Ilya Kovalchuk

Today's NHL is littered with players just like Ilya Kovalchuk - they take the money and deliver only points on a scoresheet in return (Photo by Jim McIsaac/Getty Images)

As an NHL general manager, if you are dipping into the unrestricted free-agent market of forwards, you basically have just one question to ask yourself: “Do I want a superstar…or do I want a player with character?” The New Jersey Devils just inked Ilya Kovalchuk for US$102M over seventeen years. Devils’ GM Lou Lamoriello had to ask himself this question before he signed Kovalchuk. Obviously, Lou decided he wanted a superstar. Because, when you’re scooping into the character bucket of centres, right wingers and left wingers, you are not going to come up with a Kovalchuk. Sadly, in today’s NHL, the terms ‘superstar’ and ‘character’ have become mutually exclusive. And that sucks.

Lou Lamoriello

Devils' Lou Lamoriello has been with the Devils since 1987 - longer than any current general manager in the National Hockey League

On February 4, 2010, Lamoriello acquired Kovalchuk from the Thrashers, after the potential UFA could not come to an agreement with Atlanta on a contract extension. In 27 games with the Devils this season, the 27-year old Kovalchuk averaged precisely a point-per-game. He can play the game…but he’s not ever going to help the Devils achieve anything great. Did Lou Lamoriello watch New Jersey’s first-round series against Philly?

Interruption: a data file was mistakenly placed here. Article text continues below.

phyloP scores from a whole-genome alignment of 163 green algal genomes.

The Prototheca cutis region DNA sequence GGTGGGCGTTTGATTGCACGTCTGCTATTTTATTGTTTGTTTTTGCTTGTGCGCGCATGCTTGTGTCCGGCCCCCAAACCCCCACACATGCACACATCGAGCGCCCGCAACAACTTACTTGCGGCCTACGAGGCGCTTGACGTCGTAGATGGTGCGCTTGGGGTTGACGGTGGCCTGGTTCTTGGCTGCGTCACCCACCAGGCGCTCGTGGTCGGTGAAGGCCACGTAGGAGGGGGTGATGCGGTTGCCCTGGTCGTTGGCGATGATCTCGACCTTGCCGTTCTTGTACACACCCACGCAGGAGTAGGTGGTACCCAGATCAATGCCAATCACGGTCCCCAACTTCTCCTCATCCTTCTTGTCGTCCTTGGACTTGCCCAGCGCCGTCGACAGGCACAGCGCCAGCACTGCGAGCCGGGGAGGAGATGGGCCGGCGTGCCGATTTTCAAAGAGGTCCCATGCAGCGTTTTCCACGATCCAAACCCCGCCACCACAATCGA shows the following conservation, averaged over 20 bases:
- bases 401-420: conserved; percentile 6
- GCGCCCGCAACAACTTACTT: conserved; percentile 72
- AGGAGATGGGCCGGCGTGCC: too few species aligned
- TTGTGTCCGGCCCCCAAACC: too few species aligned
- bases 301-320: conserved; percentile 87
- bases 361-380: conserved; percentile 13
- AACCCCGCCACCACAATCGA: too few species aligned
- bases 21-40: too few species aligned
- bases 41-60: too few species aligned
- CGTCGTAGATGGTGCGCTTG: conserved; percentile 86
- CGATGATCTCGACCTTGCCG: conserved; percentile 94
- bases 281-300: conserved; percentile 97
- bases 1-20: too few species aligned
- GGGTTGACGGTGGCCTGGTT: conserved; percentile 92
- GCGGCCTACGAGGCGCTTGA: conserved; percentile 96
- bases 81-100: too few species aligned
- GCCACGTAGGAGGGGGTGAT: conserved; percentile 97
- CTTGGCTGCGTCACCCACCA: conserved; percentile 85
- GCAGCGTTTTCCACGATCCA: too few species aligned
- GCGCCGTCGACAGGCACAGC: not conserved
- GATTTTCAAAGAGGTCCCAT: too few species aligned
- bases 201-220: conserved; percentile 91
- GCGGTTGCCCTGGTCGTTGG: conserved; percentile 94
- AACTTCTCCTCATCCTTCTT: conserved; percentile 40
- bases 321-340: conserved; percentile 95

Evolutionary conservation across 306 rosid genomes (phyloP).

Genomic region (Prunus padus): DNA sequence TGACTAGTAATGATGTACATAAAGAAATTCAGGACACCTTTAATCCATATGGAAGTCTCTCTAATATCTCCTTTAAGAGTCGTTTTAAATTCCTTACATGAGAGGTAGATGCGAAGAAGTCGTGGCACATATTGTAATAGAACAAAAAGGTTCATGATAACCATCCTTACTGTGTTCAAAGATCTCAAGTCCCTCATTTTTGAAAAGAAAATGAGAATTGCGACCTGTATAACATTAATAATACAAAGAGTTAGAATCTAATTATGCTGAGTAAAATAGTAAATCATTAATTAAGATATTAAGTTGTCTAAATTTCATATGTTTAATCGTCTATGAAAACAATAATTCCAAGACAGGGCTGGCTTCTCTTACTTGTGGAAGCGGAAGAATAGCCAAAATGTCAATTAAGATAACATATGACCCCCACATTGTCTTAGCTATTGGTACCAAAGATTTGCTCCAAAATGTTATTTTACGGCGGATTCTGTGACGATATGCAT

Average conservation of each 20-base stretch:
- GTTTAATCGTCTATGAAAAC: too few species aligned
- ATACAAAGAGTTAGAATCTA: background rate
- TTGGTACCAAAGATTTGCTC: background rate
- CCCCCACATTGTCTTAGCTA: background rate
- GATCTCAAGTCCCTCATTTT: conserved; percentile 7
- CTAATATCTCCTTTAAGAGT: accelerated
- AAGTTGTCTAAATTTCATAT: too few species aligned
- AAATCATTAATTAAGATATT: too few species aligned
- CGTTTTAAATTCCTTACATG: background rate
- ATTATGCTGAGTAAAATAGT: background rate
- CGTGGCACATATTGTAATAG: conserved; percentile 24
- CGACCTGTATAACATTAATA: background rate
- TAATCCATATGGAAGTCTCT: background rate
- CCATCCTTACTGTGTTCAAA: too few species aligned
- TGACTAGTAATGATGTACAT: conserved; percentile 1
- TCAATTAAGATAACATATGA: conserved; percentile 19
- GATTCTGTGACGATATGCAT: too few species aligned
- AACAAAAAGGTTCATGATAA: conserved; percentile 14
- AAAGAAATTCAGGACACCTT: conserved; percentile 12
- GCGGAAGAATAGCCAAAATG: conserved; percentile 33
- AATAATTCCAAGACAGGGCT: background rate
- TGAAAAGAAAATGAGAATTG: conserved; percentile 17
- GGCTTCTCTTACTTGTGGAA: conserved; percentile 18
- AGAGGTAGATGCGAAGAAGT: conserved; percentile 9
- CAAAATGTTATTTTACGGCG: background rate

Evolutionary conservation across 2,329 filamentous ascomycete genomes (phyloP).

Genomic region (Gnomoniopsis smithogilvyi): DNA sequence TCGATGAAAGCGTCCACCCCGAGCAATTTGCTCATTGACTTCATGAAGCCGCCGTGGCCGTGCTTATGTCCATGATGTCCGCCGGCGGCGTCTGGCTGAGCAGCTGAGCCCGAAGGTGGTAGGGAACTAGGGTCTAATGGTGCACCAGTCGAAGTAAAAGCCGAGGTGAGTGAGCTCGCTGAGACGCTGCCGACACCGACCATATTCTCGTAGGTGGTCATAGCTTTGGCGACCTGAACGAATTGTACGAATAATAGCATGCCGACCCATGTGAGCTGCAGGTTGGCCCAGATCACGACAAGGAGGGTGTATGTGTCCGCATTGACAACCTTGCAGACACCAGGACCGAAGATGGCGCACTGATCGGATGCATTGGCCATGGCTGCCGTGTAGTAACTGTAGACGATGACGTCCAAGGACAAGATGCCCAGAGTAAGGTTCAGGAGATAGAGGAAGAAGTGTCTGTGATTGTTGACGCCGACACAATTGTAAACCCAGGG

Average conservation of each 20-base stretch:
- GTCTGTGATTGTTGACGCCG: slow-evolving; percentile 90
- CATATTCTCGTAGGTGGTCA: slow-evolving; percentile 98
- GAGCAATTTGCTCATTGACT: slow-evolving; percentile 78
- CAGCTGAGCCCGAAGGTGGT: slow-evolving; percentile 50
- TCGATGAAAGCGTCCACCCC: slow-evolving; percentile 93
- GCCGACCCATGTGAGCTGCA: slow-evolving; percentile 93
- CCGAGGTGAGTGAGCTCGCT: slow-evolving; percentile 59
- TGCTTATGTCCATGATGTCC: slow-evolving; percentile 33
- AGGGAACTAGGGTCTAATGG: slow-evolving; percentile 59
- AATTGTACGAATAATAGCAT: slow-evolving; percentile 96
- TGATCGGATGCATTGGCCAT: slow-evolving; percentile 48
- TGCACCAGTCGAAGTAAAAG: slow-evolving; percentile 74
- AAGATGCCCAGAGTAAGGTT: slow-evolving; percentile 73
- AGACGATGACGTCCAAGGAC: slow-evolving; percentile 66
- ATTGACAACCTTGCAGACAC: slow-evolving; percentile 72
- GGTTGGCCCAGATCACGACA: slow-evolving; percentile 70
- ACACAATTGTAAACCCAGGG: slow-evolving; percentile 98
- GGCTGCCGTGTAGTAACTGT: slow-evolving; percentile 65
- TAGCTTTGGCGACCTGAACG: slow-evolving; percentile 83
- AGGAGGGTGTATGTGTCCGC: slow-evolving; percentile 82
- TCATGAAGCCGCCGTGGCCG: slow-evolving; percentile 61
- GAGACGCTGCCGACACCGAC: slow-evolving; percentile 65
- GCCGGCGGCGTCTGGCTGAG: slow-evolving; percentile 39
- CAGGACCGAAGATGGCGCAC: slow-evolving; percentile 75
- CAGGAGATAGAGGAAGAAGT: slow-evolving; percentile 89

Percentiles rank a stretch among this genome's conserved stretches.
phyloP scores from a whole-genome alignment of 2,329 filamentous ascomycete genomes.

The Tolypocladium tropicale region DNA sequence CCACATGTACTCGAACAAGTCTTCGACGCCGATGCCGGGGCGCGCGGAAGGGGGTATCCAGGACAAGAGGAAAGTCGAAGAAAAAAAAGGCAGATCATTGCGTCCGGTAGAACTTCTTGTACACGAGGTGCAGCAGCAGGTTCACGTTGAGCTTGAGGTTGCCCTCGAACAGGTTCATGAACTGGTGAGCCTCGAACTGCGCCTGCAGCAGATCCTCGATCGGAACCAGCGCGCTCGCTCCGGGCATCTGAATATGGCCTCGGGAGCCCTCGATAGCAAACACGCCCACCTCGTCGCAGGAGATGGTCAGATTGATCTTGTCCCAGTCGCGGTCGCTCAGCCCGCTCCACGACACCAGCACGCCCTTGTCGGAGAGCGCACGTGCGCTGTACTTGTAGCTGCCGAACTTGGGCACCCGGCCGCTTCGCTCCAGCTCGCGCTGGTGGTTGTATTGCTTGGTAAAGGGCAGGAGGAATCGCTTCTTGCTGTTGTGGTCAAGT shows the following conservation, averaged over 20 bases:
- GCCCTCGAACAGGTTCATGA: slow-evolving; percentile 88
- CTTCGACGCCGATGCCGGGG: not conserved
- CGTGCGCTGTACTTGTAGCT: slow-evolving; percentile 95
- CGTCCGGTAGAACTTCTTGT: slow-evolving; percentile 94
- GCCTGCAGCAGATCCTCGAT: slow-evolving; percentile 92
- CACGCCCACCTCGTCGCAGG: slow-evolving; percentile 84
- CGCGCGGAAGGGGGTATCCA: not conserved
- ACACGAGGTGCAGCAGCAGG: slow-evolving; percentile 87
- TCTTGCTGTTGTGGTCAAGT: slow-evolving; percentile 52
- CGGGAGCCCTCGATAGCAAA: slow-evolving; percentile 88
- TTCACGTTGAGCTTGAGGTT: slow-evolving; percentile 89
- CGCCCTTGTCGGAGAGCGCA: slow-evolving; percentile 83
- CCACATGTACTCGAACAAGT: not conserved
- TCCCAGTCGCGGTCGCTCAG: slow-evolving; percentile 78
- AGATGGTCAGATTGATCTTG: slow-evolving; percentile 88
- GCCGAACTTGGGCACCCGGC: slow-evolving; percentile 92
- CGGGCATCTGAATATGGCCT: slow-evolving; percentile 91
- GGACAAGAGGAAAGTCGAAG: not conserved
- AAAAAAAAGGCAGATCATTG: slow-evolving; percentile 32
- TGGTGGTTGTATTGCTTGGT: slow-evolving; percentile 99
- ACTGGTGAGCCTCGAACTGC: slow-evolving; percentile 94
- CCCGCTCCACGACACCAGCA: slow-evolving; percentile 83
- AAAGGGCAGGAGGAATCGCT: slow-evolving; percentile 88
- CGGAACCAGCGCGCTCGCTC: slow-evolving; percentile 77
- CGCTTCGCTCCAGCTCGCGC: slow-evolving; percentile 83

When Kovalchuk was drafted first overall in 2001 by Atlanta, he and Jason Spezza (who went no. 2 to Ottawa) were easily the most talented players in the draft. But, a decade ago, most NHL teams drafted more on talent than they did on character. With Kovalchuk, Atlanta paid a price as they watched him coast merrily through eight-and-a-half long seasons. Oh, he won a Maurice ‘Rocket’ Richard Trophy. He’s played in the NHL All-Star Game three times. He was a runner-up in Calder Trophy voting. But, where it counts, Kovalchuk came up empty. Over and over and over.

In those eight seasons in Georgia, Kovalchuk thrust his Thrashers into exactly one Stanley Cup Playoff series. Against the Rangers, Kovy managed to rack up one goal and one assist in a four-game sweep by the blueshirts. Thanks for everything, Kovy. Why should he care? He had his bucks and two World Championship gold medals with Russia (the true motivator for Europeans).

When Devils’ netminder Martin Brodeur – in Toronto today for a Mike Weir charity golf event at St. George’s Golf Club – heard about Kovalchuk’s signing with New Jersey, he said he was thrilled. Brodeur puts on a good face, but he knows damned well that there will be so little two-way play that he won’t be able to read the name on Kovy’s jersey even once this season.

Brodeur will be much happier knowing that GM Lou also signed free agents D Anton Volchenkov and D Henrik Tallinder. More than once, the Devils have been Stanley Cup champions with nothing but a roster of character guys – and a superstar in net.

Alexei Kovalev

Alexei Kovalev, according to former NHLer Nick Kypreos, has more pure talent than anyone Kypreos ever played with

Years ago, I asked former NHLer Nick Kypreos, “Who’s the most talented player you ever played with? I mean, flat out skilled.” Kyper thought for only a second, then said, “Kovalev.”

Kypreos played with Mark Messier, Dale Hunter, Chris Pronger, Dino Ciccarelli, Mats Sundin, Doug Gilmour, Brian Leetch, Luc Robitaille – and he chose Alexei Kovalev. A guy whose never led his team to anything – ever. Lots of skill. Not much of anything else. Plays when he wants to.

I’m not telling Lou Lamoriello how to run his club, because Kovalchuk puts butts in seats at Prudential Center. But Kovy’s never, ever going to do anything more than that in the NHL, comrade.

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